Metrics and Measurements: The Do’s and Don’ts.

“Don’t look back.” That’s a popular phrase often used to inspire confidence in your decisions. While that might be good personal advice, it’s terrible business advice. Where business is concerned, the opposite is true: “Look back often.” Looking back is a vital component of the competitive marketplace – someone might be gaining on you, and you need to know about it. But on a deeper level, looking back is an exercise in taking stock of where the business has come from, how far it’s gone, and how close it is in relation to where you want to be. Staying ahead of the curve requires a retrospective on past performance and what clues it offers on the future.

These are problems that every business information technology (IT) organization faces when developing new services: How will they know that an IT service is successful? How will they know what kind of value it provides to the customer? Which measurements and metrics will appear on the yardstick of progress? There are definite right and wrong answers to these questions; the right answers will provide insight into value and service improvement, while the wrong answers risk leading an IT service off-track entirely. Let’s take a look at some of the common challenges and solutions.


To keep IT Services as efficient and effective as possible, they need to be held to a tight standard against critical success factors such as “Respond to Incidents Quickly” and “Maintain Customer Satisfaction”. This is where metrics and measurements can be used to identify an organization’s IT Service Management strengths and weaknesses and play a key role in continual service improvement. To that end, IT Service managers need to engage in frequent reflection: Are customers viewing IT services as responsive and solution-oriented? Are IT services meeting business requirements? Are incidents being scaled according to proper service-level agreement (SLA) and priority level? These are all components of service value and can only be effectively measured through the use of relevant performance metrics.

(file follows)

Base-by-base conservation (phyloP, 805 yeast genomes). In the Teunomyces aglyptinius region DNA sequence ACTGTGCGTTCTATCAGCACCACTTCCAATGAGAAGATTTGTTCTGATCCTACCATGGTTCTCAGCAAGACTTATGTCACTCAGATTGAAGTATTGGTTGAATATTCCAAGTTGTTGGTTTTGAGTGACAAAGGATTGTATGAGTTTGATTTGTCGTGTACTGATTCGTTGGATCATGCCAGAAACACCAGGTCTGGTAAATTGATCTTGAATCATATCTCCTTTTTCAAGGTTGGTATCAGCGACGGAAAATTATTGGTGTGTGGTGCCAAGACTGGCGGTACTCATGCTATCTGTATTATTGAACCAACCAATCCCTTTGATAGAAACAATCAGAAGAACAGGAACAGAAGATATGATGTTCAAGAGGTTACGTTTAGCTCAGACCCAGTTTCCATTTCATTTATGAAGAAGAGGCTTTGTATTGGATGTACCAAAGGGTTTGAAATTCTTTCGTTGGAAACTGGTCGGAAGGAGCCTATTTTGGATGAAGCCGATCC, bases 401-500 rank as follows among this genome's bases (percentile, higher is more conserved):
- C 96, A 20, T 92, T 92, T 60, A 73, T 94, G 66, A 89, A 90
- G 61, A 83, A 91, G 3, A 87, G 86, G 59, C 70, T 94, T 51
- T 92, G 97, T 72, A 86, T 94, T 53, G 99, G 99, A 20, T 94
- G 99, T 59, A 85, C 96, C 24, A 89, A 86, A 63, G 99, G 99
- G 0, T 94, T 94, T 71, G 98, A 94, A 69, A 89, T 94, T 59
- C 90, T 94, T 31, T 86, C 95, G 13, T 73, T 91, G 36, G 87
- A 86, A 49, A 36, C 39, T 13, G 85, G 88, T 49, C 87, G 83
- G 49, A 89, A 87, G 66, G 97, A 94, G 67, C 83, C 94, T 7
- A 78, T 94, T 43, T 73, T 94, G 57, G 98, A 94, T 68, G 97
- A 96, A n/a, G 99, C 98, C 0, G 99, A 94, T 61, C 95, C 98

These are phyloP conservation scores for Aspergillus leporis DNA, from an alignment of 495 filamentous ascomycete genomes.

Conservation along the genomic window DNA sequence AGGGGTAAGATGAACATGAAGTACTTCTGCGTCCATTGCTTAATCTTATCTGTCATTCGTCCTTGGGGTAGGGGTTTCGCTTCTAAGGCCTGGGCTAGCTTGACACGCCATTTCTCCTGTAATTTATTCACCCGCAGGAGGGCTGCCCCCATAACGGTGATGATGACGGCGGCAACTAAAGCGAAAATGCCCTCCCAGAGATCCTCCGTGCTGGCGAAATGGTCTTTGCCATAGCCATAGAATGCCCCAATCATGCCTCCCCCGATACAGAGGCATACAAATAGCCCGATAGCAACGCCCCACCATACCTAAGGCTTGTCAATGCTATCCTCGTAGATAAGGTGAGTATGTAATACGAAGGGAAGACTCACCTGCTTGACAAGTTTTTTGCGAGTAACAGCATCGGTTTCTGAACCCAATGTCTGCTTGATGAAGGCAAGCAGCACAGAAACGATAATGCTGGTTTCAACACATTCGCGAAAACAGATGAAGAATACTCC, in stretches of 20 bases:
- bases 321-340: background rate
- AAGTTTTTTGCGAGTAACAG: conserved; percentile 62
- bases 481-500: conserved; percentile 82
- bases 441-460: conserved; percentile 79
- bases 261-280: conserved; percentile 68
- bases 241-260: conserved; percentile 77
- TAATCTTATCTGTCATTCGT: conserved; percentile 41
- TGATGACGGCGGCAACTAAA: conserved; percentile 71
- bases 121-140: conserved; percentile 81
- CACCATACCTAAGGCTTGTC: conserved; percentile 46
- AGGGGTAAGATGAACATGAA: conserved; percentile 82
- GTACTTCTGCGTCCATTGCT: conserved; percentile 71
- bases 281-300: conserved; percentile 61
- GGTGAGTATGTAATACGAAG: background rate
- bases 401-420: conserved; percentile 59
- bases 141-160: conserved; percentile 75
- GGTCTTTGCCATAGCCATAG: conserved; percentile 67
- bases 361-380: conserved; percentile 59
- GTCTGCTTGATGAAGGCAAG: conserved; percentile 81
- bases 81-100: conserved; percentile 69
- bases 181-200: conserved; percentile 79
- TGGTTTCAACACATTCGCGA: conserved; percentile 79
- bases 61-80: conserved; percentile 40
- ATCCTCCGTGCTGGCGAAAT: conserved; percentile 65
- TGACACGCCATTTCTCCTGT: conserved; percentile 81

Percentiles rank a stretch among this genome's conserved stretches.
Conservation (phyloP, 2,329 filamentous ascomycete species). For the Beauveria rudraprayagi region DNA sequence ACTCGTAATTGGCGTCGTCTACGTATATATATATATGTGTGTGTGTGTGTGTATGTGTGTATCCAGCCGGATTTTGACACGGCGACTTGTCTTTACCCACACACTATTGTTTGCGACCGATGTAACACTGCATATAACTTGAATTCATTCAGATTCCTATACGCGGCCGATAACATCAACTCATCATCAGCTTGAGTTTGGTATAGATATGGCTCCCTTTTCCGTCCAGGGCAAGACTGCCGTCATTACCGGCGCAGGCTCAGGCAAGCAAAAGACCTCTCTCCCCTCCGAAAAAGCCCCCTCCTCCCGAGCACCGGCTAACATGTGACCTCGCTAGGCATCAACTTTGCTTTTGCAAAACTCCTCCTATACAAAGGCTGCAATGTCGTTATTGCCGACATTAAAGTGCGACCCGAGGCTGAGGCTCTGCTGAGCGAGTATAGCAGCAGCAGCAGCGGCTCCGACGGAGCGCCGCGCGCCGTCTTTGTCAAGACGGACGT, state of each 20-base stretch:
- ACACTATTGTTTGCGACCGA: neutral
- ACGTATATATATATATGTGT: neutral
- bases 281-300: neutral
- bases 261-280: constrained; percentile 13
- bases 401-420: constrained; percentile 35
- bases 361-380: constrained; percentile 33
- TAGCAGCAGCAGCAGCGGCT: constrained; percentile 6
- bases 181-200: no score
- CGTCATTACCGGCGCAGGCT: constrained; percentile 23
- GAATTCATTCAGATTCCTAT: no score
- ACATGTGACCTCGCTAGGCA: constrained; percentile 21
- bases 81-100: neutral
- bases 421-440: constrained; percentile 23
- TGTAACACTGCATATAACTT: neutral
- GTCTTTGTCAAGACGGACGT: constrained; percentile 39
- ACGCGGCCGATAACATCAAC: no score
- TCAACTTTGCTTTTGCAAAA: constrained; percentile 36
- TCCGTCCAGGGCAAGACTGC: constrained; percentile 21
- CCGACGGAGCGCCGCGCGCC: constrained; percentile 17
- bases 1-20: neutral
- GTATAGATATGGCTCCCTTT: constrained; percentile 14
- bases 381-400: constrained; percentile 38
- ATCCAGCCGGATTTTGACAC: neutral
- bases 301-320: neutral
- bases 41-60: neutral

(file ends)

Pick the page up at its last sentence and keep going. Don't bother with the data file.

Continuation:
The key term is “relevant”. Collecting data and giving it a name is easy, but metrics for the sake of metrics accomplish nothing. Too many IT managers make the mistake of collecting and organizing huge amounts of data, spending a great deal of time and effort on lovely charts but to no real point or purpose. Metrics shouldn’t be tracked simply because the data is available. What was George Mallory’s stated reason for attempting to climb Everest? “Because it’s there!”

IT Service managers shouldn’t take the George Mallory approach. Instead, consider the classic IT metric dialectic: What can we measure vs. What should we measure? The latter question needs to be the basis of metric development in order to properly align with business objectives and contribute to management thinking.

There is no one-size-fits-all solution for a suite of service desk and incident metrics, but there are best practices which can be utilized for a solid first approach: